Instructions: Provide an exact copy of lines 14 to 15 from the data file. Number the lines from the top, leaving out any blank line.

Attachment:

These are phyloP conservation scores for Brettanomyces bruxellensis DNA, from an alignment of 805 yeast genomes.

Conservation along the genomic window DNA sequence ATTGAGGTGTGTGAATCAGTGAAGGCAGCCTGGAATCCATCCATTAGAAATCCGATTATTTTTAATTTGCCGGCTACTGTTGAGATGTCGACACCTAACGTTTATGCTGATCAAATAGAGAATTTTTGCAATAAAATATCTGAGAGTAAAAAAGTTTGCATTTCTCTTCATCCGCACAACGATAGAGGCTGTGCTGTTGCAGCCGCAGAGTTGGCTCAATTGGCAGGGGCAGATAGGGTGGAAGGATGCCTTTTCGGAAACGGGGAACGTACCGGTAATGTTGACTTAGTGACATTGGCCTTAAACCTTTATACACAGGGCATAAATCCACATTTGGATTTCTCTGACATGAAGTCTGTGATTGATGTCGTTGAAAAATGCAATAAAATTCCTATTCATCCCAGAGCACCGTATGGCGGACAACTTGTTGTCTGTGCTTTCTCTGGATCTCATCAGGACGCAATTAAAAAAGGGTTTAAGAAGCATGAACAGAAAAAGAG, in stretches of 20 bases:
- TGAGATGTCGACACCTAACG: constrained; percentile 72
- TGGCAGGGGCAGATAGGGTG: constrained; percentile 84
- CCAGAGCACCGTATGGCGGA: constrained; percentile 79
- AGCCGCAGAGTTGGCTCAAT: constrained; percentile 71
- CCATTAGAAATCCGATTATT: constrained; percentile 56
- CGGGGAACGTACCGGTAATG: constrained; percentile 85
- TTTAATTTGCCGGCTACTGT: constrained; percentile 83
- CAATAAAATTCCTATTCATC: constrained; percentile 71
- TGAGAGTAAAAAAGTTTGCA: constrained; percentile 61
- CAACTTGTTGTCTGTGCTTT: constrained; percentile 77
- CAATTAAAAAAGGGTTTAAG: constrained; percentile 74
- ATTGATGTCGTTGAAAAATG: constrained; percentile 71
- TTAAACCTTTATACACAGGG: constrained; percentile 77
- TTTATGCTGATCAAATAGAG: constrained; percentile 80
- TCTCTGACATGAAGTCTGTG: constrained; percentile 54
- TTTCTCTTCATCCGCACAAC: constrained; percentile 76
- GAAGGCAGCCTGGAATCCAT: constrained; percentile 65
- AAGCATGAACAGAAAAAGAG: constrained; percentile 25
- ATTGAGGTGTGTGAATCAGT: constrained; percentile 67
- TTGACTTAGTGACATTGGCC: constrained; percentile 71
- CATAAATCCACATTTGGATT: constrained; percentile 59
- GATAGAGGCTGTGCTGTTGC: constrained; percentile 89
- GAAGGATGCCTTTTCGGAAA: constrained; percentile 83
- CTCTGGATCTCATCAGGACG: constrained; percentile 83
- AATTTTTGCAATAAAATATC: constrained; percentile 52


- ATTGATGTCGTTGAAAAATG: constrained; percentile 71
- TTAAACCTTTATACACAGGG: constrained; percentile 77